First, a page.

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An elegant essentially monochromatic building pair, one carbon black and the other gold in tone, are joined together by two bridges forming a natural campus gateway.

The open and public ground floor provides a forum for mixing of tenants and campus life with the outside community. Shared spaces have replaced localised, conventional office kitchens and coffee points. Social and recreational spaces on the ground floor encourage visitors and tenants to congregate but also offer the chance for a serendipitous encounter. A welcoming reception, common conference space, informal meeting places, secluded corners, a campus café and restaurant are all elements of this forward-thinking Science Park building.

In its design, programming and palette, the building is communicative, expressing in its own walls the story of its construction. Tenants and visitors occupying office floors can find raw concrete surfaces, traces of earthworks, chalk, fingerprints, scuff marks and knocks received and left behind during the construction process; all of which normally would be covered over. This exciting palimpsest is not only an intriguing aspect of the design but also has allowed for a savings of economy in the omission of otherwise costly finishes.

Most importantly, Johanneberg Science Park is a healthy building in all aspects, inside and out. The orientation of floors, facilities and circulation routes encourages movement, which aids well-being with a daily break from the sedentary. Bike and pedestrian commuting is facilitated as the building is equipped with changing rooms and showers, a bicycle parking and servicing point and a solar station for electric bikes – all available to the building tenants.

Well insulated and thermally efficient, the building pair have very little requirement for purchased energy – and what is purchased will be environmentally certified. The building’s form and glazing optimises daylight penetration while the external sun-screens minimise solar gain. Sedum roofs located on various levels are a vital rainwater detention, while landscaping around the site adds restorative spaces to sit in or look out onto. As they are rounded in form, the space between the two structures as well as the outdoor cafes can be sunlit most of the day.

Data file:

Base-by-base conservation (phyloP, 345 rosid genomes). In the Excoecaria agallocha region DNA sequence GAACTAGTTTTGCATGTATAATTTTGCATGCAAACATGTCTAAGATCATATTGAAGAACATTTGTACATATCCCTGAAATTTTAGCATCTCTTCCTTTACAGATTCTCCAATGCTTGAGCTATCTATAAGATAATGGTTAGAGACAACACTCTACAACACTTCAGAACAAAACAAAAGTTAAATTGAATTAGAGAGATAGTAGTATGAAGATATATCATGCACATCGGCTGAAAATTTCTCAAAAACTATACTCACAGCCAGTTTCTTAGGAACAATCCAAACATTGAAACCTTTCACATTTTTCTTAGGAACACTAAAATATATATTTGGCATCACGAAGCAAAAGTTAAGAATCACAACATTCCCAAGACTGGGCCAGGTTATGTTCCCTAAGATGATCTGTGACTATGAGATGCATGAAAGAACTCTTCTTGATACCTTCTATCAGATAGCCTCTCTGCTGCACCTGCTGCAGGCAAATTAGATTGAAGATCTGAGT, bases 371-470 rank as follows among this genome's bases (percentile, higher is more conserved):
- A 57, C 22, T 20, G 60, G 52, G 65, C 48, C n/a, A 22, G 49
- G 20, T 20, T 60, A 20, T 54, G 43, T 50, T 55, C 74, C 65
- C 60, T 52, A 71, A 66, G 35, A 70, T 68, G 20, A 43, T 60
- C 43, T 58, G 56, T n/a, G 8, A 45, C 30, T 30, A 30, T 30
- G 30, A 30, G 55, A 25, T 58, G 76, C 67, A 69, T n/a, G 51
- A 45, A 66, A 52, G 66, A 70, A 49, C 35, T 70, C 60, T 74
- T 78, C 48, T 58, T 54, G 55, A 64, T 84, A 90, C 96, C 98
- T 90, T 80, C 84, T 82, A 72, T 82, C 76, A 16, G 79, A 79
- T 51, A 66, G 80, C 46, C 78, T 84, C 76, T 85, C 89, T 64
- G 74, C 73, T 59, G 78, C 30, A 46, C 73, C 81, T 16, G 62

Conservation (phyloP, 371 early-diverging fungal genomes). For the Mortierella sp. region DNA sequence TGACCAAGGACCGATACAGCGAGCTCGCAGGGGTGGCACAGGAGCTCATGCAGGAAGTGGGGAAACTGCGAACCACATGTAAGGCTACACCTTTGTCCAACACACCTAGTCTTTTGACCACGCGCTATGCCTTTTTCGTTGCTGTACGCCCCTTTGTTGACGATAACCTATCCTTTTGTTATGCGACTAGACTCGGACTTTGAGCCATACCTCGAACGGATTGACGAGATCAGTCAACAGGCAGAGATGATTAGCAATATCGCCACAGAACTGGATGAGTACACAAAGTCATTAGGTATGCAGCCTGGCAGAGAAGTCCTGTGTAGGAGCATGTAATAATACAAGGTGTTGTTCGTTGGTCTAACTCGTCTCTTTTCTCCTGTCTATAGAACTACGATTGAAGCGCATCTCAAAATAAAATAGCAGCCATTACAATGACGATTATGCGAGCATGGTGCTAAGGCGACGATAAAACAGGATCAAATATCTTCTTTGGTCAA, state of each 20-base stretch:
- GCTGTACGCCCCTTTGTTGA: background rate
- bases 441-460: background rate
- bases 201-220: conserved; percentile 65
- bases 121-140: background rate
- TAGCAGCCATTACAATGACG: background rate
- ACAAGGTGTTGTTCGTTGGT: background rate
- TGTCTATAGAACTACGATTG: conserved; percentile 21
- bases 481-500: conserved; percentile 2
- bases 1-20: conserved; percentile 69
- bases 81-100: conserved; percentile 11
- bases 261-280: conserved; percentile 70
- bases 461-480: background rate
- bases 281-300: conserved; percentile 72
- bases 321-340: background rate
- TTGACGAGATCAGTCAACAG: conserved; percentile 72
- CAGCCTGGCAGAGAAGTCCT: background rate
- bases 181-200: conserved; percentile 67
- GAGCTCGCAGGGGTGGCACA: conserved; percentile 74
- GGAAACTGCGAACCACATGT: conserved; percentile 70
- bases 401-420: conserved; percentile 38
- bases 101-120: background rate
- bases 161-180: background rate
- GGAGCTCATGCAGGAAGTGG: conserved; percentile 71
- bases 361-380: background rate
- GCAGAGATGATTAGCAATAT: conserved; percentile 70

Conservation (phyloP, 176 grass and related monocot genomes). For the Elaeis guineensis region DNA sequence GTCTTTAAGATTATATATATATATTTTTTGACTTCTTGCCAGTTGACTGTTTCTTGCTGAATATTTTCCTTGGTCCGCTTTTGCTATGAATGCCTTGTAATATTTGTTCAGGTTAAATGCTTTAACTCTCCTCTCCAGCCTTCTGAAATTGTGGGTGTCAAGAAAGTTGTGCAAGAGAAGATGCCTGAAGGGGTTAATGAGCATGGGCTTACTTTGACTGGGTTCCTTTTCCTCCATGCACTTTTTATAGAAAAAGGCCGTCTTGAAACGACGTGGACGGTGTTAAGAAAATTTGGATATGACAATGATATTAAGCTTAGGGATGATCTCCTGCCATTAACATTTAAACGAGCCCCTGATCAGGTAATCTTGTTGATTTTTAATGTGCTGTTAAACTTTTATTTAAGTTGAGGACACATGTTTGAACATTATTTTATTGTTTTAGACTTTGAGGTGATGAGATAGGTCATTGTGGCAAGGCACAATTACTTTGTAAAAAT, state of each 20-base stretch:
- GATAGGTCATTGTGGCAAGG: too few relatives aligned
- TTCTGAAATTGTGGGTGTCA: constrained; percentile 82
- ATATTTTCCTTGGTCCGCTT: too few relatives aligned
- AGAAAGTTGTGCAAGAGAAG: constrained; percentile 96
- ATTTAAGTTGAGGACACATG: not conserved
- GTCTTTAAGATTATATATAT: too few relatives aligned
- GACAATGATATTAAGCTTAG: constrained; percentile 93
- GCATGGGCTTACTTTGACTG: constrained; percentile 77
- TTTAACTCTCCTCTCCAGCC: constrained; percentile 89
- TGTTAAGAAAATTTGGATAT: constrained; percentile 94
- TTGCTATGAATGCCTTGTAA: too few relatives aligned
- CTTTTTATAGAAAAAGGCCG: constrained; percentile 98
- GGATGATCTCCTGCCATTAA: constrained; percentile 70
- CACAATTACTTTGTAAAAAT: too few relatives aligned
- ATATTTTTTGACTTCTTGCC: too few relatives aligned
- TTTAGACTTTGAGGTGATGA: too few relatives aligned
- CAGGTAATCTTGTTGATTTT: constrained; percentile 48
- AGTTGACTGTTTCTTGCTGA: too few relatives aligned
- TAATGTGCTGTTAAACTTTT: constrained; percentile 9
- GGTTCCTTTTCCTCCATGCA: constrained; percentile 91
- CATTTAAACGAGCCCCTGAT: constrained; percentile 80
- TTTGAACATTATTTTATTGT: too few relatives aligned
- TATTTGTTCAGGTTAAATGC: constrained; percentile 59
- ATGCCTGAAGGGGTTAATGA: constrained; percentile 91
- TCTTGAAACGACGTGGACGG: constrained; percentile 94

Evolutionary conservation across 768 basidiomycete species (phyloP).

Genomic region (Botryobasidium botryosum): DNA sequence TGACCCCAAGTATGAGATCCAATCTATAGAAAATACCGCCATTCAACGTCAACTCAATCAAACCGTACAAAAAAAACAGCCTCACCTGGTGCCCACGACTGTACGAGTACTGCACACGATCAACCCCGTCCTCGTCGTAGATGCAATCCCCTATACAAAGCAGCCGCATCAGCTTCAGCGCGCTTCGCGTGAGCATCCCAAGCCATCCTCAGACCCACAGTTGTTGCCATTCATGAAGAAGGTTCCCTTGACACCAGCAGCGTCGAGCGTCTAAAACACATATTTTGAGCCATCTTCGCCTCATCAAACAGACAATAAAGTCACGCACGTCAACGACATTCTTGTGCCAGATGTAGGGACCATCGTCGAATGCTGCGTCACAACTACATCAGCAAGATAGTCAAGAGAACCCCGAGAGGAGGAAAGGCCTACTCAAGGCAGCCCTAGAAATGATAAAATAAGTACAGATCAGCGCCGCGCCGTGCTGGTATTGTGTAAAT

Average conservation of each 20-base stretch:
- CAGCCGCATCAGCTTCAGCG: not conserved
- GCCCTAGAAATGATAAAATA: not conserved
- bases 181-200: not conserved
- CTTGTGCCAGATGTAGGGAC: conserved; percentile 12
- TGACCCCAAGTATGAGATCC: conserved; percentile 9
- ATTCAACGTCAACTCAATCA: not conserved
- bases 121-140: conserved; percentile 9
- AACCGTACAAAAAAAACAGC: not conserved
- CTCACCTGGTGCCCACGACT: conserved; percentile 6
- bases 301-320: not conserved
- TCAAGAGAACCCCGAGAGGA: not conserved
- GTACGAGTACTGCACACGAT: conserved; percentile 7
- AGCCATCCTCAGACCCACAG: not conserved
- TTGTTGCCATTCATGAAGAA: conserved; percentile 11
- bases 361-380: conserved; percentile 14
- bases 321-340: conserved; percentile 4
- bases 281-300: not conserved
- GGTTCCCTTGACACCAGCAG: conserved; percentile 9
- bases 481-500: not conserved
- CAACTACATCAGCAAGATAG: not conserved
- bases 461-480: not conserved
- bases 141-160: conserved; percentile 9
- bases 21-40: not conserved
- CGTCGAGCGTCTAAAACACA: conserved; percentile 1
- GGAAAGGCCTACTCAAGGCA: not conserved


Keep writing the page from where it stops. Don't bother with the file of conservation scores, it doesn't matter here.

Sweden Green Building Council’s Miljöbyggnad GOLD classification was the goal, but expectations were exceeded when client and tenants united to support a common sustainability programme which considered everything from transport and construction materials to its restaurant’s ecological footprint. Materials and processes were carefully selected to ensure they benefit tenants’ health and safety. Climate calculations have been set to monitor and control the environmental impact during construction and also full operation.

The collegiate atmosphere generated by the building’s design and programming will undoubtedly help to create a new culture of co-operation and collaboration. It is hoped this will become a new meeting point for the whole campus, whose atmosphere will permeate, in a “ripple effect”, throughout the site.

Johanneberg Science Park

  • Client: Chalmersfastigheter, Akademiska hus, Johanneberg Science Park
  • Project Start/End: 2012-2015
  • Area/Size: 8200 m² BTA
  • Cost: 200 milion SEK
  • City: Göteborg
  • Photographer/Illustrator: Åke E:son Lindman

Team

  • Mattias Lind - Lead Architect
  • Johan Lundin - Lead Architect
  • Lars Zackrisson
  • Karin Hedén
  • Elin Adolfsson
  • Mathias Nilsson
  • Joel Hördin
  • Egil Blom
  • Erik Nygren
  • Maria Glädt
  • Viktor Göthe
  • Andreas Laessker

Building Type

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